R.’s first day of second grade. Her class is all boys, the second grade is all boys—where have the girls gone? Private school? Oregon?
She puts on a plaid dress and leggings, elliptical hoop earrings, gets on her scooter, very chic, J. follows her around the corner to school. I get on my bike, clicking chain I still haven’t tamed, arrive at the office and am told, thanks for your recent supererogatory efforts on the big data project. I say that the portage over the steepest part of the mountain is over, and hope it’s true. The head of our department comes in, sees us all standing at our desks typing—“How can you do that all day?” We don’t know.
Lots of new people at the zendo, young and scruffy: must be the start of term? An older woman asking about the timing for a certain ceremony, is told, “We’ve had a lot of calendar-related challenges recently.” Low, fast fog, the sun keeps fading in and out, God’s mad hand on the dimmer knob. R. and J. both reading by lamplight when I get home. They’ve already eaten, I make myself a five-minute dinner out of the first things I find in the fridge: kimchi, carrots, last night’s orzo, fried eggs on top. I call it “Marco Polo Goes to Incheon,” and make a couple of extra gyoza for R., who’s still hungry. Quiet, warm.
Nothing’s on fire in Kings Canyon itself, but the burn follows you around and stings your nostrils, and the vista turnoffs that are meant to open onto miles of rock instead show a blank blue-gray. You feel like you’re driving into the void. (Bashō: mist and rain, can’t see Mount Fuji, interesting...)
Up on the trail were live pines, and blackened trunks and limbs shining with mineral deadness from some earlier fire. That’s the world, half alive and half dead. The world to come, half alive and half dead. (I read somewhere that Venus isn’t a possible scenario because Earth is too far from the sun. We’re just the asteroid, powerless constituents of the asteroid.) Squirrels, robins, woodpeckers, nuthatches, lizards, flies all moving around, doing what they know.
I got to a stream, a gust of wind came up and then a huge report, much deeper than gunfire; I thought some idiot must be setting off artillery from the cliffs. Then one of the huge blackened trunks slowly began to tip, gathered speed, shed branches against its neighbors and slammed to earth thirty feet away, raising a huge cloud of reddish dust. I was there to hear it. The birds did nothing for a space—thirty seconds?—but the wind and water were still moving, and soon the forest’s whole quiet machine started up again.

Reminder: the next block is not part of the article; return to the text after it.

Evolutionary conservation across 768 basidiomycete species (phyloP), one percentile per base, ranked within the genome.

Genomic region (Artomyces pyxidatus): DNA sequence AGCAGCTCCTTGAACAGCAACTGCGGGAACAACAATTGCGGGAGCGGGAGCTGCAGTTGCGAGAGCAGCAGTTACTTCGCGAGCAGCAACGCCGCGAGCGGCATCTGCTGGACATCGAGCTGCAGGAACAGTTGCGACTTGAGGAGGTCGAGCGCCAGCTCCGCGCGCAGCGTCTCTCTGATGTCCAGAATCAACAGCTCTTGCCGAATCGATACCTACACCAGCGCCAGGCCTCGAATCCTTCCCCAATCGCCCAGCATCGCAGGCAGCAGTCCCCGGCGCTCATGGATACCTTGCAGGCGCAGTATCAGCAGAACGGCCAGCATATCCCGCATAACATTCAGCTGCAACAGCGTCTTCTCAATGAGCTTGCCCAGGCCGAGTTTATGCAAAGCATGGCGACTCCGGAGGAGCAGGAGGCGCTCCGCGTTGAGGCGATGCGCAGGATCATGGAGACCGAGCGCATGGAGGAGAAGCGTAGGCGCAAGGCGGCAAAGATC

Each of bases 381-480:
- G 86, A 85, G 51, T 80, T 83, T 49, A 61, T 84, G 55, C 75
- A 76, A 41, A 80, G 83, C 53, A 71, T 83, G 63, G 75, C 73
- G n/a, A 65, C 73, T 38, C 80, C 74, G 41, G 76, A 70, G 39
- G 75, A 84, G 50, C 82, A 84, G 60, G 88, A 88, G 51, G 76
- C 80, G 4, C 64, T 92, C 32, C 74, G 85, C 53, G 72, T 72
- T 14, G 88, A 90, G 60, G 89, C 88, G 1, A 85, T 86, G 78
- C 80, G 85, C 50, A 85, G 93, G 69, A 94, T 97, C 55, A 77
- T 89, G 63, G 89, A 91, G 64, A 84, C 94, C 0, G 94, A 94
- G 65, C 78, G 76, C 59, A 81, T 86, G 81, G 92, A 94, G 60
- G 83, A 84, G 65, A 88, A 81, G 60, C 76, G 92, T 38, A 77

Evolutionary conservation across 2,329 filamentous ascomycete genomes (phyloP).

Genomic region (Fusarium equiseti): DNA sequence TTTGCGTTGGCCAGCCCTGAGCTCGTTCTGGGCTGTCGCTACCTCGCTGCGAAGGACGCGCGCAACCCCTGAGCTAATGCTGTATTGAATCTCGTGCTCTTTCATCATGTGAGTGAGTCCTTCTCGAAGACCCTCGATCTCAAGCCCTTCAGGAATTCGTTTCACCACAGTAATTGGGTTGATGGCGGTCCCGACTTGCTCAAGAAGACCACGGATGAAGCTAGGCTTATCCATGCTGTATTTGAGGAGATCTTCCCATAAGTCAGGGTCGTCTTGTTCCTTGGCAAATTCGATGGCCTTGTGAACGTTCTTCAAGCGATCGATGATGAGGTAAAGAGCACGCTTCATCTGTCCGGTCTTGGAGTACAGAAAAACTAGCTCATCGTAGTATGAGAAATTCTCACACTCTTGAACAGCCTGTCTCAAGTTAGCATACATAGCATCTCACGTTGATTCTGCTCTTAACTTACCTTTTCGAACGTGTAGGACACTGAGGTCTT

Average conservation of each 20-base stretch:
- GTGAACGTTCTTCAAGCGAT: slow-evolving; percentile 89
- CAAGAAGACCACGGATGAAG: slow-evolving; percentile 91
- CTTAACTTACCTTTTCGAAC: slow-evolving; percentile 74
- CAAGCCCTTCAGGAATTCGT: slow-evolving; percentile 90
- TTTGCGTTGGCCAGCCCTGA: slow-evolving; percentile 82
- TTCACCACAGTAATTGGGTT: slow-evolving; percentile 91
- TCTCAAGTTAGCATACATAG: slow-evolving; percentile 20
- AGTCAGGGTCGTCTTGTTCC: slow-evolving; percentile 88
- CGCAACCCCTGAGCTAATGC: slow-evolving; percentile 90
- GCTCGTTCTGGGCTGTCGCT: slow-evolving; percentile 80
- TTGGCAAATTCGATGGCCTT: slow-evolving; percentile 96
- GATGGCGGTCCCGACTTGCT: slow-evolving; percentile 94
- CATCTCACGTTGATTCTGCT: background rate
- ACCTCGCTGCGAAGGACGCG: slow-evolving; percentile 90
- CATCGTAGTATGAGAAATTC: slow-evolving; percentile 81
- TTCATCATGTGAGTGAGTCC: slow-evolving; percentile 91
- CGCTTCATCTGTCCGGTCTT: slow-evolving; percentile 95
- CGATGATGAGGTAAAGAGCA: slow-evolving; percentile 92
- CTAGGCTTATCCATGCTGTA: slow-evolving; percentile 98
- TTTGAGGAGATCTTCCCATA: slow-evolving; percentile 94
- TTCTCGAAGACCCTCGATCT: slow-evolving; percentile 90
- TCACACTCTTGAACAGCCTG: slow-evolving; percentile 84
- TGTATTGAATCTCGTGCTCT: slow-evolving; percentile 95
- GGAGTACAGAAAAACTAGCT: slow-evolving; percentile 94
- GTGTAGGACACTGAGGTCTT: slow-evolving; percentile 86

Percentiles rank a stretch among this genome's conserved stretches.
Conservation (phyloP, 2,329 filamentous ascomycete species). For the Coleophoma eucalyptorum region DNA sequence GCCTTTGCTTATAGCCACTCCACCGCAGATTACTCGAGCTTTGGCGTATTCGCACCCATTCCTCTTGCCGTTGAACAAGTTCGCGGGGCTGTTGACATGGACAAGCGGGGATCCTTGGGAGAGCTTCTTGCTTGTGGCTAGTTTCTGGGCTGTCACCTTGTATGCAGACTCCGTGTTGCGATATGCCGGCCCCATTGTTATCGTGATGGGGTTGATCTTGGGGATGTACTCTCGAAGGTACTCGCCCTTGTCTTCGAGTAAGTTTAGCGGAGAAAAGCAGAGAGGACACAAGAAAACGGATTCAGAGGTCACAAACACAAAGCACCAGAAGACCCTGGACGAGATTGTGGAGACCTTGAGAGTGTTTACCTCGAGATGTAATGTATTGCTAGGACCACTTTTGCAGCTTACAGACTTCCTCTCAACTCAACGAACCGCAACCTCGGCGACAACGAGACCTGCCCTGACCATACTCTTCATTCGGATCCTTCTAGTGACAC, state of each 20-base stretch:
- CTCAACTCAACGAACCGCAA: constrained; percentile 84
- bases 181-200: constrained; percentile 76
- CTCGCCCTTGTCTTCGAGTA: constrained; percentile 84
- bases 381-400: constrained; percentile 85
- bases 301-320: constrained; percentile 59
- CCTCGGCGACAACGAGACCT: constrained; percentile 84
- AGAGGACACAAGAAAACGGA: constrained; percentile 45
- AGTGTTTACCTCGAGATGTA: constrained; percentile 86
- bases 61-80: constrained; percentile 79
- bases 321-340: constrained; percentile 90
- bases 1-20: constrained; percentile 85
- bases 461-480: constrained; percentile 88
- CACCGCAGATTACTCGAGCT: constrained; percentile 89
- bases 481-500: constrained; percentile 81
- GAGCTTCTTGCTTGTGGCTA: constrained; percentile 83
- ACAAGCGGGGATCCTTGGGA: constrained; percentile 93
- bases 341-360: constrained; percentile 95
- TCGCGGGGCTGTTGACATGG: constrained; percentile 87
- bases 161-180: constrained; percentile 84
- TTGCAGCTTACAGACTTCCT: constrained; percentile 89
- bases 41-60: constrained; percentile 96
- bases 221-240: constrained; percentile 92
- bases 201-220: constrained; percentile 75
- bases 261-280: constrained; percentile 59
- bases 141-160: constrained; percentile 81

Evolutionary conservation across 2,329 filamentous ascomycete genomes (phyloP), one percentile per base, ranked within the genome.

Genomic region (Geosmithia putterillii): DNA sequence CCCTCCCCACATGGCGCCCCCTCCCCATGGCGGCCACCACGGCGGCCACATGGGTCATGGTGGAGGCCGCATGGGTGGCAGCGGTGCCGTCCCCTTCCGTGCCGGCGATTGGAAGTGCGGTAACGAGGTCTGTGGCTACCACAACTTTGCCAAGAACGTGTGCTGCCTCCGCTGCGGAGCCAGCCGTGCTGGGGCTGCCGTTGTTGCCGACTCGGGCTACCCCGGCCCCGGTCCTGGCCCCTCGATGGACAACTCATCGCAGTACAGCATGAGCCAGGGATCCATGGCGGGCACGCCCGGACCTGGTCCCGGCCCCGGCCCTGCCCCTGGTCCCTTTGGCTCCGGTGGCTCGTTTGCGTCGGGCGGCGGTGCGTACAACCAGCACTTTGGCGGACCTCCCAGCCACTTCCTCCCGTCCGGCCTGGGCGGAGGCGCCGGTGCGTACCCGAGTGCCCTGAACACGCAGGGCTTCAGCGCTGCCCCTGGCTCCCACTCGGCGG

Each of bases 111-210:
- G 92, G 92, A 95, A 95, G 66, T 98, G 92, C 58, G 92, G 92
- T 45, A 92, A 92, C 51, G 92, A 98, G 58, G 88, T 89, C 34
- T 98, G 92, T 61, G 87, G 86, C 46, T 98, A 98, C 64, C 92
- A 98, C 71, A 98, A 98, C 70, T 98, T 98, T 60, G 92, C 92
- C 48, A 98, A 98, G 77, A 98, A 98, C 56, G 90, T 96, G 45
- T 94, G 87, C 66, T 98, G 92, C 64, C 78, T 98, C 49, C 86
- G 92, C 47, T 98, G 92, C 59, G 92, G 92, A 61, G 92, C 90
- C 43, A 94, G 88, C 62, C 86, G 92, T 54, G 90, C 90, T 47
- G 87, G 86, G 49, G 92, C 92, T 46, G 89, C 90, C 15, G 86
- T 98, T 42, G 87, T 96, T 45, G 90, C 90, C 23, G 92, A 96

An hour before sunset I took the shorter trail to pay respects to the sequoias, which have a lot of companion manzanitas growing between—because their shallow root structures are compatible? Because the taller trees don’t grow thick and light gets through the canopies? I was so exhausted and happy that night in the tent cabin, curled up with my novel from Brazil and my old jazz guitar, practicing chord shapes up and down the neck. Cooked chili on the camp stove and ate it looking west, washed out the pan at the bathhouse and used it for granola the next morning at first light. I actually wanted to get up early. I’ve hardly had a coherent thought from start to finish in years.
My shoulder came back. For a while lifting my right arm brought only pain and incapacity, and even once stronger it suffered a queasy shift-and-pop on certain motions, especially washing hair in the shower, as some part of the architecture decided to try out liberating new living arrangements. But in the past couple of weeks it’s finally firmed up, solid, strong and rather more prominent to the touch than before. Don’t fuck with it.
For family reasons we’ve been traveling a lot through the new, hot western world; I’ve been reading, mostly good books (see lower right), but also the entirely of a T.C. Boyle story in The New Yorker, I guess because it was set in Kingman, AZ and I have a ghoulish fascination with Kingman, AZ. Fiction that thinks of itself as “ethical,” or anyhow takes ethics as its meat because that’s what magazine fiction has traditionally laid out on the butcher’s block. It’s correct in the way that a sonata is correct. But there’s no reason that these particular formal cuts had to be enacted against ethics as such: it could have been metallurgy. It could have been baseball scores. The actual revealed attitude toward ethics is something between sham and indifference. Statesmen still hoping to improve the youth are not encouraged.